Science and Technology 

Postcards From a Martian Winter

Shannon Stirone   /  Source:  Wired

This image looks like something seen through a microscope, but no, this is a large swath of Martian terrain. This section of the South polar ice cap consists in part of frozen carbon dioxide, which melts over the summer months. The melting carbon dioxide ice reveals pockets of darker material below the surface.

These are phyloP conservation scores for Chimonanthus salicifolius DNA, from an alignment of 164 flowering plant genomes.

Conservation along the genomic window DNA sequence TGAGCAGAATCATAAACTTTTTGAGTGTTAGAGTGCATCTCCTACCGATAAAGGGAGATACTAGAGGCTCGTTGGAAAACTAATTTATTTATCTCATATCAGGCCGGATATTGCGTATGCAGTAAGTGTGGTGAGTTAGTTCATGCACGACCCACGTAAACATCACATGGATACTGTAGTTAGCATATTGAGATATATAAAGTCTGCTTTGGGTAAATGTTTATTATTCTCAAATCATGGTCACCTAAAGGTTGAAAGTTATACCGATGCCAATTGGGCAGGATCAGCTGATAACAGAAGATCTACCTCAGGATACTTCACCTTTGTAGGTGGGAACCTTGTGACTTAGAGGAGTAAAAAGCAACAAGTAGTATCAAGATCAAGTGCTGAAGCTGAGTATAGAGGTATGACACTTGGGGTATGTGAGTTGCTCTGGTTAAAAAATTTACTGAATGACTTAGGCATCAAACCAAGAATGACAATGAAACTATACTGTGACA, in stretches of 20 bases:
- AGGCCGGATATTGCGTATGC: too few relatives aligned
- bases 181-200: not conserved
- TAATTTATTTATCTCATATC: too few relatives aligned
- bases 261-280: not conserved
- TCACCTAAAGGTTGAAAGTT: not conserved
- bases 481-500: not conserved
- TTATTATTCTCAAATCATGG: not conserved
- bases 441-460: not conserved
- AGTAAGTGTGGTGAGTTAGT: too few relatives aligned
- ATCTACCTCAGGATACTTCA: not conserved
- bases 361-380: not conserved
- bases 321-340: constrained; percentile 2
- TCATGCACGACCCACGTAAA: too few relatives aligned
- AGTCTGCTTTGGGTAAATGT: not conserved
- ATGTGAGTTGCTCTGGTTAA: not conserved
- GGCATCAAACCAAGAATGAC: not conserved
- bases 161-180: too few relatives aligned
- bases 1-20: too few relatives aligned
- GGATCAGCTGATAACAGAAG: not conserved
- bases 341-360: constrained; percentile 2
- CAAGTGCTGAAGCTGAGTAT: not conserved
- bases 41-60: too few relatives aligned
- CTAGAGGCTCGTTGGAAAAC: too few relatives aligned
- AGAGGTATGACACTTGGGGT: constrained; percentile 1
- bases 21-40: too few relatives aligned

This year will be a big one for the Red Planet, with the launch of NASA’s Mars 2020 rover from Cape Canaveral in Florida this summer. The rover isn’t due to land on Mars until February of 2021, but we can still enjoy the planet’s riches in the meantime. Although very much an alien world, it has a lot in common with our planetary home. The Red Planet has ice caps on its north and south poles, which grow in winter and melt some in summer. It has weather and seasons too, even if they don’t look quite like ours. That means the landscape is changing all the time, a metamorphosis that NASA’s Mars Reconnaissance orbiter has been well-situated to document. Images captured by the satellite’s HiRise camera reveal just what a Martian winter looks like... [+]

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